Moving to the negative side of the review, while the main theme was strong, much of the small-scale execution left me scratching my head. The characters seem to flit into and out of situations with little regard for reality. The whole narrative seems rather whitewashed and devoid of any real detail about what’s going on. In general, and as you will no doubt notice from my other reviews, I am a fairly punctilious reader and lack of detail is a serious bother to me in this book. At many points, particularly the last third, the novel seemed rushed and more like a hurried summary of events than a meticulously planned out work of literature.

In summary, this book revolves around a truly inspired premise but seems to fail in the details. What it lacks in literary merits it makes up for in concept. This reads like a screenplay or movie novelization and I fully expect to see this adapted to the screen, perhaps with Tom Cruise playing the role of the author.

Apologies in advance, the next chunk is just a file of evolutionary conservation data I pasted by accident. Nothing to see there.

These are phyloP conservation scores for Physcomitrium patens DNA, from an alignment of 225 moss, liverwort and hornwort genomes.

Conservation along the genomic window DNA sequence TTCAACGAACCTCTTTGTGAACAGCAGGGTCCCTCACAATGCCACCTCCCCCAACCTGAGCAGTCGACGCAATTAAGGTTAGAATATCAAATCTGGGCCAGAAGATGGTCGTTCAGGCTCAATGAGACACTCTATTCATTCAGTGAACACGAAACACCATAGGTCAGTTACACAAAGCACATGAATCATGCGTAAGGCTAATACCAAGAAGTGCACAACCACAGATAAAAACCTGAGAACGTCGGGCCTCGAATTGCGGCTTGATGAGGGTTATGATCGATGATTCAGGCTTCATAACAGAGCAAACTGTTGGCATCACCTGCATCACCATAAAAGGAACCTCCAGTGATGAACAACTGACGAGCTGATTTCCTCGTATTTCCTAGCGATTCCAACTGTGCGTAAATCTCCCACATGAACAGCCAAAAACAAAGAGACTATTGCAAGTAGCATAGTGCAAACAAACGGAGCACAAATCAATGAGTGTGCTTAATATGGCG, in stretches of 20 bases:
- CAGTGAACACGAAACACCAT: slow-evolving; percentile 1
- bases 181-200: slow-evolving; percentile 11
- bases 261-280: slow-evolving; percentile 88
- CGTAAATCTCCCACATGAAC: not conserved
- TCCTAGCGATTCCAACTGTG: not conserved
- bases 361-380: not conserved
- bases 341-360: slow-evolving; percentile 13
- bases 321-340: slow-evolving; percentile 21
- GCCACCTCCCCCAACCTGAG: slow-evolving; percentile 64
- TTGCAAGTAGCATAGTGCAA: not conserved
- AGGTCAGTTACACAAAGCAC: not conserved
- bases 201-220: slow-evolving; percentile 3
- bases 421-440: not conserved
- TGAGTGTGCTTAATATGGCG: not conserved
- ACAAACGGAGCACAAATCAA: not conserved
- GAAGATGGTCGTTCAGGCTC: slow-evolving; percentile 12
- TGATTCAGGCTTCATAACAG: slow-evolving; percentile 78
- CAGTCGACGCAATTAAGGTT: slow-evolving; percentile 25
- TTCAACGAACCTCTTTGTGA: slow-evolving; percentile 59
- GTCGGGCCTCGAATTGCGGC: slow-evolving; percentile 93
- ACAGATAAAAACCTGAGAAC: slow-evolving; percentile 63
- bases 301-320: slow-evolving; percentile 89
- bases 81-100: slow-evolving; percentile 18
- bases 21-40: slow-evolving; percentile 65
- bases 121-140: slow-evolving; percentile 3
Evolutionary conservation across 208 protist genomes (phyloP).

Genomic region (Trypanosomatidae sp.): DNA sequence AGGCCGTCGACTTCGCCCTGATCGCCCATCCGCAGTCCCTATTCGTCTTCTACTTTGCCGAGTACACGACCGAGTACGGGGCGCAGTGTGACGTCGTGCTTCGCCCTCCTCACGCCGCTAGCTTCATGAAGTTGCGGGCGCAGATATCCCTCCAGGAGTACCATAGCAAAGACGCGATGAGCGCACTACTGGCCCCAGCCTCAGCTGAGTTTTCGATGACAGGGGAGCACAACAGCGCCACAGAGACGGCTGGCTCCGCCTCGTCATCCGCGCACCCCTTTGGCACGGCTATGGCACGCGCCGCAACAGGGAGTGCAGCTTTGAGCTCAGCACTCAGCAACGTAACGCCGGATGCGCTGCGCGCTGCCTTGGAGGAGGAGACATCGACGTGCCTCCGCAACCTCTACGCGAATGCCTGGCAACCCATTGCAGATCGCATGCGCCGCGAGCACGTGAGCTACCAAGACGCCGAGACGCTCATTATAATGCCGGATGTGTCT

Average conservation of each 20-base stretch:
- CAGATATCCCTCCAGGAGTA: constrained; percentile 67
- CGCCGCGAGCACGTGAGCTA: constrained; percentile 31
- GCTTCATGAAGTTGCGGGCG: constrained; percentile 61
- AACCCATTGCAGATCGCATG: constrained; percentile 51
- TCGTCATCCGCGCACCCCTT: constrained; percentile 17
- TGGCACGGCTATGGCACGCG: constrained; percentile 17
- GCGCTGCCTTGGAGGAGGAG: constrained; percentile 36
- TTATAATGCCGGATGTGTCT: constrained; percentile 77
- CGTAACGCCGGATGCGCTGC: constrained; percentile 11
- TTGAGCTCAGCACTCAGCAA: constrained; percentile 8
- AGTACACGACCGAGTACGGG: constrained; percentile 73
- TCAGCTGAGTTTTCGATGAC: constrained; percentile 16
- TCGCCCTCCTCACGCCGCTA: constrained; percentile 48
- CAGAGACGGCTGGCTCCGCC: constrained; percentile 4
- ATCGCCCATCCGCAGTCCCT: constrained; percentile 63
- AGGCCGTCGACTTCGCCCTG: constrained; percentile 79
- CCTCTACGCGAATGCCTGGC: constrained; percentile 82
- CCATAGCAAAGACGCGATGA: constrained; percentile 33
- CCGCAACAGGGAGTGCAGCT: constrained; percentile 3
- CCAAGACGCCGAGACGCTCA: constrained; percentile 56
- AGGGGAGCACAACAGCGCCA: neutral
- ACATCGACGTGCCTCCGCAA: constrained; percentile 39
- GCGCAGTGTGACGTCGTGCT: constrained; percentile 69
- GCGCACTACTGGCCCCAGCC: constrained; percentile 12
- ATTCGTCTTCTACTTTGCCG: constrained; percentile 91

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The Deepest Secret: A Novel (*****)


As usual I received this book because it showed up in the mail without the need to purchase it. Unusually, I don’t seem to be able to track down exactly why it showed up. I am forced to assume it was a direct publisher giveaway of some sort. Nevertheless, my candid thoughts follow.

You’ve doubtless read the blurb so I won’t make even the smallest attempt to resummarize the summary. The narrative is written in round-robin narrative from the viewpoint of our protagonist, Tyler, who can’t be exposed to even the faintest shadow of sunlight, lest he die, his mother, his father and a few random viewpoints thrown in for fun.